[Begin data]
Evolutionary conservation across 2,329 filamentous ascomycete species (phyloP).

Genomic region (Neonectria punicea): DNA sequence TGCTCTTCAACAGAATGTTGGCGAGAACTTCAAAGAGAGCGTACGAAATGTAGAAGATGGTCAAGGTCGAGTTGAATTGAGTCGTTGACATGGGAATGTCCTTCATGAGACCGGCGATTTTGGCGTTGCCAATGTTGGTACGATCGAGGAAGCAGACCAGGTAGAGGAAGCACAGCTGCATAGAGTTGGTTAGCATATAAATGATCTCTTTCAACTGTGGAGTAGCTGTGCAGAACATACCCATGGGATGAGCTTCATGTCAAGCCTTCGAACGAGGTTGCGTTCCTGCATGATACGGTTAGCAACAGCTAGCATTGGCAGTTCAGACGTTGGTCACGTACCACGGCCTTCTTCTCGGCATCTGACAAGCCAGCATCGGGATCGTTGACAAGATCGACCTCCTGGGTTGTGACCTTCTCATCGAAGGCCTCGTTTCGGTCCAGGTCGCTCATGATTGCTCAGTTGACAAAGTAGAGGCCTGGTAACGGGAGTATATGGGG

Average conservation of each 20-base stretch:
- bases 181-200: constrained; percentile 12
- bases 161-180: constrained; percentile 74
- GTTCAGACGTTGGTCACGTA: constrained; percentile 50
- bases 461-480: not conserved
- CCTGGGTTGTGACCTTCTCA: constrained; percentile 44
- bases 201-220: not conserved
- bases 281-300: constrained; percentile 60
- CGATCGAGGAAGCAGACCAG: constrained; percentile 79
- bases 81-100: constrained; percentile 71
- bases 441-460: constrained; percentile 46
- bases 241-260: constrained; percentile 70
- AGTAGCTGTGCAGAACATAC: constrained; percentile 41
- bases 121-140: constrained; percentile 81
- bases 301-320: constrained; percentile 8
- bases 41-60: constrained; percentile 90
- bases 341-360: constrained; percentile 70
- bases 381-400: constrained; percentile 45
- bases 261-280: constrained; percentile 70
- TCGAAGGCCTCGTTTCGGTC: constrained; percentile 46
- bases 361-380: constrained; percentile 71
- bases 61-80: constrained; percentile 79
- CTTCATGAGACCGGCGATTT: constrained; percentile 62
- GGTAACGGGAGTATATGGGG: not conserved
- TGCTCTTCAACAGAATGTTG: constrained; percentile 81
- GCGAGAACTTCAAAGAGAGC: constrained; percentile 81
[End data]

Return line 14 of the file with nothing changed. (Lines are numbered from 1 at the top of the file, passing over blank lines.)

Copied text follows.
- bases 241-260: constrained; percentile 70